After many years, the Indian cricket team was in Pakistan in 2004 and Rashid Rana was really hoping for a Pakistani victory. It wasn’t a simple case of rooting for his own country though—he was worried about how the visiting Indian spectators would be treated by Pakistanis if India won. When the final was being played at the Gaddafi Stadium in Lahore, Rana was not too far away, busy editing one of his video works as he kept tabs on the score.
“It proved to be similar to a Bollywood film ending,” he recalls. “You have this tension throughout the film and in the end, everyone is happy. India won and Pakistani spectators hugged them (the Indians). It was too good to be true.”
At Sirpur House in Gurgaon—which houses the Devi Art Foundation—Rana narrates this parable to underscore the importance of people-to-people contact between the two neighbours. He is in town to curate Resemble Reassemble, a group show of contemporary art from Pakistan that features works by 45 artists from the Anupam and Lekha Poddar collection. “Had it not been for the relaxation of the visa policy back in 2003-04, which tempted me to come and meet Indian friends...some of the things that I am doing now would not have been possible,” he says.
Rana is among Pakistan’s leading contemporary artists and his works have made him famous internationally. He is perhaps best known for his signature photomontages, where an image is constructed out of thousands of tiny “pixels” of images, closer inspection of which can often be an unsettling experience. The traditional burqa-clad woman’s head, for instance, has been fashioned out of thousands of images taken from hard-core pornographic films; and an exquisite Persian carpet has been similarly created from less edifying images taken at slaughterhouses. He has also made portraits of Bollywood stars such as Salman Khan and Hrithik Roshan from tiny photos of men taken on the streets of Lahore.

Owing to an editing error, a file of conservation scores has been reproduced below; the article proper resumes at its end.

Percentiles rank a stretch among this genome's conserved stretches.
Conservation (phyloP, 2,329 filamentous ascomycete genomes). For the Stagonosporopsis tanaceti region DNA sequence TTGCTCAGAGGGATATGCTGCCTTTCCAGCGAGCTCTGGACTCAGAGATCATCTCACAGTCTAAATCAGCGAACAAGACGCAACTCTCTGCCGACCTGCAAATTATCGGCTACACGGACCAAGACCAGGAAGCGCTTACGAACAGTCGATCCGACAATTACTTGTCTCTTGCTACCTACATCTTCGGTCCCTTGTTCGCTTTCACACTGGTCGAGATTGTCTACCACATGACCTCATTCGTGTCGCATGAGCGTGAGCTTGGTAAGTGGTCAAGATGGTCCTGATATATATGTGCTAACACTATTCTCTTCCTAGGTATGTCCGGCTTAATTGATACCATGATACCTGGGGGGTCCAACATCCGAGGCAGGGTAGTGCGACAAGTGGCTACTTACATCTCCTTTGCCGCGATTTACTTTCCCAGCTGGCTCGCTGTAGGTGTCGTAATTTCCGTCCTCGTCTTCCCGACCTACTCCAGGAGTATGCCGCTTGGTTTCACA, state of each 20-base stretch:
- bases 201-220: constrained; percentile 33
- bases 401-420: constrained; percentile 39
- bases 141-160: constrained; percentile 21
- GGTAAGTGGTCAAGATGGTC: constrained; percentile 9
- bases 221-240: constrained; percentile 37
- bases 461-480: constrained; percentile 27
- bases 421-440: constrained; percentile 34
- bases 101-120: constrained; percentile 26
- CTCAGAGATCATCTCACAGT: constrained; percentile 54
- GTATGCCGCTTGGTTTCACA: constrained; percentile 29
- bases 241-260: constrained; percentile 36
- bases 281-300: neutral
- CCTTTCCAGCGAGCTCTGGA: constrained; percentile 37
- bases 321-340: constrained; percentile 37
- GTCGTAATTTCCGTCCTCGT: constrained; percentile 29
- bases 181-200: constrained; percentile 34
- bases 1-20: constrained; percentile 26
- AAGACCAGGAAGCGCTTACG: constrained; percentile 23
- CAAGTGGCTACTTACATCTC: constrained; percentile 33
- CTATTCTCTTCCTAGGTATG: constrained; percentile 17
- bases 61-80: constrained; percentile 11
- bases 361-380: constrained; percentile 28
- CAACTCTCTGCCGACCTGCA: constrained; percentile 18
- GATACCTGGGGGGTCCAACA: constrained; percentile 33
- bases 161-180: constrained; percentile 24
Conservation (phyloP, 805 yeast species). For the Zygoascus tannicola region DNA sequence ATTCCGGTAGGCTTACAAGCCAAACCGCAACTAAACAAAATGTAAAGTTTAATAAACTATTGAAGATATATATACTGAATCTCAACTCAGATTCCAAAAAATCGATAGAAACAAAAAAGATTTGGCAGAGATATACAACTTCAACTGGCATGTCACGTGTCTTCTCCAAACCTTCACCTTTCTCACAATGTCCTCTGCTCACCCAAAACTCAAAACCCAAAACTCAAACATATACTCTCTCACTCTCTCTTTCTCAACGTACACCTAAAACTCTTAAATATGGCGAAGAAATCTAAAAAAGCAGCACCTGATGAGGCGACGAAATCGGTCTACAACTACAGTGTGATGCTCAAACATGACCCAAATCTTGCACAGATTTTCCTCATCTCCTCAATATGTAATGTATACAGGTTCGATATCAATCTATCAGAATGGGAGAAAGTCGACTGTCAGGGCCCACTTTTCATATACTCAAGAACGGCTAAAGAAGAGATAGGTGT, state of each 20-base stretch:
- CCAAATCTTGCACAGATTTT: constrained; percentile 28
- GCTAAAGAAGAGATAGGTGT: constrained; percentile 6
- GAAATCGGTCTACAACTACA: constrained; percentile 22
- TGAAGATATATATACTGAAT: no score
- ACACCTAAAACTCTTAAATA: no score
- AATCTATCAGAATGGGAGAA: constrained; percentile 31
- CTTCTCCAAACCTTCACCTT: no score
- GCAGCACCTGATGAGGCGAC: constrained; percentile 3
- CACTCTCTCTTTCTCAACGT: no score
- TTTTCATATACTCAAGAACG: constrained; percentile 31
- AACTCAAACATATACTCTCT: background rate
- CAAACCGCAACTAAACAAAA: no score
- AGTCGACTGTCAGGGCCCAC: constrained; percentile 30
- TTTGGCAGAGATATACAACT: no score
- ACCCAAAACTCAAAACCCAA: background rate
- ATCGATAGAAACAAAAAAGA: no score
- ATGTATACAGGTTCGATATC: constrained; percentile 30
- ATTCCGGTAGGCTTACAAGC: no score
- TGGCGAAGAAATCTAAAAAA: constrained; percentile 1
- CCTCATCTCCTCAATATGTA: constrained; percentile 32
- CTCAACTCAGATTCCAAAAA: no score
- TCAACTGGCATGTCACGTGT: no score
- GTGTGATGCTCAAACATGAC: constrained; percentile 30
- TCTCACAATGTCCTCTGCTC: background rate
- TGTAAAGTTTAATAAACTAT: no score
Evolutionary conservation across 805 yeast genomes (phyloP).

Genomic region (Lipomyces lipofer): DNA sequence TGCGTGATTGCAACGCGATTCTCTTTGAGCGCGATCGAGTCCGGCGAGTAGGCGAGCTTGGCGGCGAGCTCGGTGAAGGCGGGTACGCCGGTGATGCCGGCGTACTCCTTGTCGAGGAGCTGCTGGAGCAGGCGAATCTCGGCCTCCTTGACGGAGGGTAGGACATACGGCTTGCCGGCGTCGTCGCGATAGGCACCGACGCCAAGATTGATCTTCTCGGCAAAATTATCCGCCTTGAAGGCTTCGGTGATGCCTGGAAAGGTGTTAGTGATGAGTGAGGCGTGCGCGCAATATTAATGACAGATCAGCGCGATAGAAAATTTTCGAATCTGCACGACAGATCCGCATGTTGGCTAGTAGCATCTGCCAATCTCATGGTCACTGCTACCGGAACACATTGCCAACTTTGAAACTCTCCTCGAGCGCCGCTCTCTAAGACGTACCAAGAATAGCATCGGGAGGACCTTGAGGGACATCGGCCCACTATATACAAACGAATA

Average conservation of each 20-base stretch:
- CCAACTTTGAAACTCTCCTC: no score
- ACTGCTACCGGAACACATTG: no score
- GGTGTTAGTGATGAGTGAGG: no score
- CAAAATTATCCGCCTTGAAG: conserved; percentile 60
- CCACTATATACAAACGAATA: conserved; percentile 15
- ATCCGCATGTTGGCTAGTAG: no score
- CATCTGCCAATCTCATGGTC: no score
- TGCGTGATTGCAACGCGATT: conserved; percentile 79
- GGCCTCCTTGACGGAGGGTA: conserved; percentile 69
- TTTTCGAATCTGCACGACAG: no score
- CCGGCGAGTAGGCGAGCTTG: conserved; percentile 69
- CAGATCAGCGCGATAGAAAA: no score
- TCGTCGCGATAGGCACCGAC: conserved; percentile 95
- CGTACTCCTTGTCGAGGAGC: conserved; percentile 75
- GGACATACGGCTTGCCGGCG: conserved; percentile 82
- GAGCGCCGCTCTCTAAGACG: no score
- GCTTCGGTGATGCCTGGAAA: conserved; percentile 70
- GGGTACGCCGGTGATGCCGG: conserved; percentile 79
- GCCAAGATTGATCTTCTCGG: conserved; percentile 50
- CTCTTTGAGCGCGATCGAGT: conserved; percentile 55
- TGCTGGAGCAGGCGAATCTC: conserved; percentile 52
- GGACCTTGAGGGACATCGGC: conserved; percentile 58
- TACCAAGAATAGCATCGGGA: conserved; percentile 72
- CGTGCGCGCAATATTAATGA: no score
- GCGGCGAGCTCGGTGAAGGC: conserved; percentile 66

At home: Rana at the Devi Art Foundation in Gurgaon. Madhu Kapparath/Mint
Rana acknowledges the role Indian patrons and galleries have played in making his career stand out as an example of what’s possible when national boundaries aren’t viewed as barriers. “India in a way symbolically became a home gallery for me,” he says. “The galleries which presented me internationally were Indian galleries... It was all a very pleasant surprise.” He says he dreams of a future in which the subcontinent will be a confederation of states, like the European Union is today.
This aversion to hard nationalism extends to his artistic concerns and Rana admits that he was confronted with a dilemma when asked to curate this show. Group shows of artists from a country can serve as a helpful introduction to a particular artistic tradition but after a while they can be restrictive. “The viewfinder is smaller,” is how he puts it. “People are only looking at it from that small hole.”
To “expand the viewfinder” in this instance, Rana says he has made the viewing a “linear experience”. “I forgot about classification and took one work. And the next followed because of some visual connection,” he says, admitting that this connection could be “superficial at times”. The works placed next to each other could have similar colours or just similar sounding titles.
“I am going to use a funny analogy,” Rana says about the exhibition. “It dissembles and reassembles, just like a Transformer.” The reference to the cartoon action robots which morph and change shapes is apt: The works are all made in the decade that has just gone by—like Rana’s works, the show reflects a young, forward looking and often iconoclastic and unafraid sensibility that seeks to both affirm and transcend its roots.
Resemble Reassemble will show from 17 January to 10 May at the Devi Art Foundation, Sirpur House, Gurgaon. For details, go to www.deviartfoundation.org